"I'm a football player, and I'm gay."
With those words, Michael Sam, an All-American defensive end from the University of Missouri, demonstrated courage far beyond that demanded on the football field. And America may, for the first time, witness an openly gay man playing professional football.
"I just want to own my own truth," said Sam, fully aware of what he risked by standing up. There are no openly gay athletes in the NFL, NBA, NHL, or major league baseball.
That's not to say there are no gay professional athletes. There have always been gays in professional sports, just as there have been in all professions -- lawyers, doctors, bricklayers and steelworkers. Some came out of the closet after they retired. Many gays were known, or widely suspected, by teammates but not admitted publicly. When Jerry Smith, a tight end for the Washington Redskins, died of AIDS, some of his teammates served as pallbearers. It was rumored that he was gay when he was playing. His teammates rallied to him, partly because he could play.
Sam has put his career of choice at risk. He's a 6'2", 260-pound menace on the football field. He was the Associated Press Player of the Year in the Southeast Conference, considered the elite football conference. He was expected to be drafted high in the early rounds of the draft before the announcement. His announcement will now put the NFL and its owners to the test.
As a path-breaker, Sam will face obstacles. Last week, Jonathan Vilma, a star linebacker for the New Orleans Saints, said openly that he wouldn't want a gay teammate. The NFL locker room is already known as notoriously tough on rookies. Sam will no doubt face an even harsher introduction.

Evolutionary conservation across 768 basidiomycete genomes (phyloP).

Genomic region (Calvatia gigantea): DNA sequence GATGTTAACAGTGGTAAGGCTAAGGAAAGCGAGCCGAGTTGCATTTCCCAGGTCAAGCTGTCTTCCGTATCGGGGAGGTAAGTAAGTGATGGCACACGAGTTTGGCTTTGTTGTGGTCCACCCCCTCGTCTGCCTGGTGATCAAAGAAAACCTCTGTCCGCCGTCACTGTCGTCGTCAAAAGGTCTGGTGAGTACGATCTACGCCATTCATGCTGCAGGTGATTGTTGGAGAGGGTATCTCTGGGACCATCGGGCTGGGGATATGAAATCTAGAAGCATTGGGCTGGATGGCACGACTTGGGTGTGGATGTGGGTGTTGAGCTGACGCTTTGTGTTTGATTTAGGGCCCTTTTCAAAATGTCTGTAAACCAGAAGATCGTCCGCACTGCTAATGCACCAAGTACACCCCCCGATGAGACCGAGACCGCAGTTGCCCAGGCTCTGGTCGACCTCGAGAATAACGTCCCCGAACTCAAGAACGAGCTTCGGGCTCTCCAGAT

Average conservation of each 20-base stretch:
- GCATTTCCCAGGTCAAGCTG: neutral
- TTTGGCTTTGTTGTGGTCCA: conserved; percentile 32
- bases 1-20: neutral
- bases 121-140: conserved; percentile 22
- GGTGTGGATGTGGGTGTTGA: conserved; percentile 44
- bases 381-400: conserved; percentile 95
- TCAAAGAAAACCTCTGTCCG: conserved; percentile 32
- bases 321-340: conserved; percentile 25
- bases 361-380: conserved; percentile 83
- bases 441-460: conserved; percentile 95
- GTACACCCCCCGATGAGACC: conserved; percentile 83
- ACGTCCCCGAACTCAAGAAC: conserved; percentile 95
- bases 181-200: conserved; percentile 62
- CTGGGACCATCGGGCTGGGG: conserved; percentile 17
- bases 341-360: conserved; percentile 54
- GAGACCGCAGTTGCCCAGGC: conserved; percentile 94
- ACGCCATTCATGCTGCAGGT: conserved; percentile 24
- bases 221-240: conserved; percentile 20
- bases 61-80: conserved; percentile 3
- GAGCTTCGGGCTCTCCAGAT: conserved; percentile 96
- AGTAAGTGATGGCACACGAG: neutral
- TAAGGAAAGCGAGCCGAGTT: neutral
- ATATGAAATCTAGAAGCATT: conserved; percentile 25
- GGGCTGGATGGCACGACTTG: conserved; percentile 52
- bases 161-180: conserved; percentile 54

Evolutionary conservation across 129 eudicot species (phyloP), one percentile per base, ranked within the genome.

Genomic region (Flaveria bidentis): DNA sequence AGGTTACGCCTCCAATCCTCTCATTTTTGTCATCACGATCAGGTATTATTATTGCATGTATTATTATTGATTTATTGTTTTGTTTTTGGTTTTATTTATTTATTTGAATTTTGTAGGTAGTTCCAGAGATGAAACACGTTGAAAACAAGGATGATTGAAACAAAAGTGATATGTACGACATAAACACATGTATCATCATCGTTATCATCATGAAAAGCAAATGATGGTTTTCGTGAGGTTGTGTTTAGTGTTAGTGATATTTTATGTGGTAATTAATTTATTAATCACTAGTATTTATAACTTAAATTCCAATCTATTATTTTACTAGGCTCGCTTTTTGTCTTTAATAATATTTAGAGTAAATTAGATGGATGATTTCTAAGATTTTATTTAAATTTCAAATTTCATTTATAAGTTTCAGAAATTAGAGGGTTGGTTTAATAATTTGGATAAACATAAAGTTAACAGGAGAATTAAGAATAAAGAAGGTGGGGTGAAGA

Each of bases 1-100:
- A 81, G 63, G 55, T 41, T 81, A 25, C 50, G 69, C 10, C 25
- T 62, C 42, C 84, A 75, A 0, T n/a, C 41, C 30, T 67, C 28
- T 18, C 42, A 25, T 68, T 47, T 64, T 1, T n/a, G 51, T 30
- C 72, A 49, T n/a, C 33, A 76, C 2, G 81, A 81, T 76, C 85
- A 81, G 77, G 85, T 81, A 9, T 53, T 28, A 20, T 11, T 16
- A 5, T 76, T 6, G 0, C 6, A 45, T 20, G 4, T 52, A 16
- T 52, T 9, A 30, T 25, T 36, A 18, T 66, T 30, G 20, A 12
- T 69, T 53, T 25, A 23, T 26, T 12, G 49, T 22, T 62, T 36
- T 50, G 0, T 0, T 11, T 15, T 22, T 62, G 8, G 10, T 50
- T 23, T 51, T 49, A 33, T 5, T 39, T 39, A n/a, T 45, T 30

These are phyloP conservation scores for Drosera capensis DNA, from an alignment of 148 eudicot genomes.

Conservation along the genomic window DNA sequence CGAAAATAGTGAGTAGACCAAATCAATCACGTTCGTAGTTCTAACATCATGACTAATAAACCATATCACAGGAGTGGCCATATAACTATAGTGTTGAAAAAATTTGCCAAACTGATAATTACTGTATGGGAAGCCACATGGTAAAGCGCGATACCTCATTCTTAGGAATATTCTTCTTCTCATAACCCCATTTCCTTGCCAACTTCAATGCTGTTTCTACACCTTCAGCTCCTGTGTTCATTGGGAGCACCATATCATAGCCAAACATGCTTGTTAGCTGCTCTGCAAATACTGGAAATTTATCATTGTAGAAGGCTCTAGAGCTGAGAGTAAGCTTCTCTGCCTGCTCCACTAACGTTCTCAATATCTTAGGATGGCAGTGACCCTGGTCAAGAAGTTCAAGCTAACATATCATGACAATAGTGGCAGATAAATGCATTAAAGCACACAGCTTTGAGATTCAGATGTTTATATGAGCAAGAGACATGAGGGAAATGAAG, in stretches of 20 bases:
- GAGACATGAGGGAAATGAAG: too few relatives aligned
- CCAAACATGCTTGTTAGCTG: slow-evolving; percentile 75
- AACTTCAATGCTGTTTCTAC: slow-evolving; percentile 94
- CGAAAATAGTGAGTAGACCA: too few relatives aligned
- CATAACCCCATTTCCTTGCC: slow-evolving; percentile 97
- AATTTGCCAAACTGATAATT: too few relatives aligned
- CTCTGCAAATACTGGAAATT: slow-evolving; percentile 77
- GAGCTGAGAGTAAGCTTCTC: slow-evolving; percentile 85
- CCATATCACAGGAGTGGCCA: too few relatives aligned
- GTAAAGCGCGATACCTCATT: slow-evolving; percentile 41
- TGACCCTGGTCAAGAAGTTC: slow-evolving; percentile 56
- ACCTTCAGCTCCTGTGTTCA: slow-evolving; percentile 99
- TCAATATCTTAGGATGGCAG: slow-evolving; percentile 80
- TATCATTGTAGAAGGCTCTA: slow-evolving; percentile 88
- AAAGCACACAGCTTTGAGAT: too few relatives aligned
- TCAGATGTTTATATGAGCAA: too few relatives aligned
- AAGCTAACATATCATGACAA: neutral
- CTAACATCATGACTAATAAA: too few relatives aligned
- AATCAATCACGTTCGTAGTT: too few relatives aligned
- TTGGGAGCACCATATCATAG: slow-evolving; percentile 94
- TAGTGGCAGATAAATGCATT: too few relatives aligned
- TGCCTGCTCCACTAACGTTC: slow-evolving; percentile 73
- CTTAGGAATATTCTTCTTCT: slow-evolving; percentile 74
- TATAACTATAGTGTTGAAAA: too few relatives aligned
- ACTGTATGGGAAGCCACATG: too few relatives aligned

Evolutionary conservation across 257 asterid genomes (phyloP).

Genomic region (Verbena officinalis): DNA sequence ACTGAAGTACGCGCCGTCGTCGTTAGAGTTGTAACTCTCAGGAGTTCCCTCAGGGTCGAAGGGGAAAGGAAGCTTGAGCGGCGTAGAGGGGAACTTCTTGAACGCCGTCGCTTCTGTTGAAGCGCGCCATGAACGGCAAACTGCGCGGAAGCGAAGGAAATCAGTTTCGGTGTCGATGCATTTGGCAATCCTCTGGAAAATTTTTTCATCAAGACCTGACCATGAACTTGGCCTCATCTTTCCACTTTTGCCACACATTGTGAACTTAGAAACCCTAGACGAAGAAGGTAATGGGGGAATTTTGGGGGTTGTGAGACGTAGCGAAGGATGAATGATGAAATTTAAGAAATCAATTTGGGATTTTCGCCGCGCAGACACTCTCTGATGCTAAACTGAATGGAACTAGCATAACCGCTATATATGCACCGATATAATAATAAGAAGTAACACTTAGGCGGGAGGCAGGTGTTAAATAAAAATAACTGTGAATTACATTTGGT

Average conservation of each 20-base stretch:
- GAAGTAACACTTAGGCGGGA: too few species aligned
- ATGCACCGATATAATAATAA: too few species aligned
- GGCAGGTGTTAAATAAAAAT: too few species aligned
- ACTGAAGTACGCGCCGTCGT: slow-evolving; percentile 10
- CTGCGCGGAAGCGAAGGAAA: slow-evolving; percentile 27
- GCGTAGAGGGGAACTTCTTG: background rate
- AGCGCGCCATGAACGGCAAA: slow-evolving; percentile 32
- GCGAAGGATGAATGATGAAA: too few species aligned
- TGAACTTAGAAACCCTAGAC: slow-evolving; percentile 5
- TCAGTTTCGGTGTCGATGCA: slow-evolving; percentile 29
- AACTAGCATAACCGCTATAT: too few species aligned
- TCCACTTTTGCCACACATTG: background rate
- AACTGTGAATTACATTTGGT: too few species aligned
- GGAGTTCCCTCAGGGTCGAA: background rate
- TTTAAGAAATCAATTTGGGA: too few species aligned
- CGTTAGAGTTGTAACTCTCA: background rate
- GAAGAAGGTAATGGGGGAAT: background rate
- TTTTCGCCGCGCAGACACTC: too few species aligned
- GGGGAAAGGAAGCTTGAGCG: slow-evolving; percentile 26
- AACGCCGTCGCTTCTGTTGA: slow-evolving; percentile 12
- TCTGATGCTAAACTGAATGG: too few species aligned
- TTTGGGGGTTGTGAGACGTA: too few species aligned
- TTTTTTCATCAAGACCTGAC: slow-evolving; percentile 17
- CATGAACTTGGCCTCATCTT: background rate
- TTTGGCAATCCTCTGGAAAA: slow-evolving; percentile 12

When African Americans broke into segregated institutions, they knew that they would have to perform better and act better to compete. For Sam to survive in the NFL, he'll no doubt have to perform better and play better than other rookies.
But he's been through this before. At the beginning of this season, he told his teammates at Mizzou that he was gay. Many already knew or suspected. The team worked through the problems. Sam dominated on the field. And at the end of the season, they voted him their most valuable player.
Sam is part of a movement for equality that is sweeping all before it. In 2000, Republicans used same-sex marriage as a wedge issue to help win elections. Now, Americans attitudes have been transformed. Same-sex marriage laws have been passed in several states with more to come. Today, Attorney General Eric Holder will issue orders to the Justice Department to recognize the federal rights of legally married same sex couples no matter where they are living. A millennial generation is growing up that scorns those who would discriminate on the basis of whom one chooses to love. Even Pope Francis has asked, "Who am I to judge?" arguing that people "should not be marginalized" because of their sexual orientation and "must be integrated into society."
But this kind of change doesn't come on its own. It takes courageous citizens of conscience to stand up. It requires organizing, marching and protests. Lives and careers are put at risk. The most courageous often pay the highest price, as exemplified by Dr. Martin Luther King.
The courage of Michael Sam should be saluted. But we should also stand with him. The NFL, its owners, its coaches and players should understand that it is time to step up. The football field is a level playing field. All play by the same set of rules. There is no place for exclusion or discrimination in professional athletics. Michael Sam asks only to be graded by his performance on the field. And if history is any guide, if he is given a fair shot, he will do just fine.
Rev. Jesse Jackson is a nationally syndicated columnist.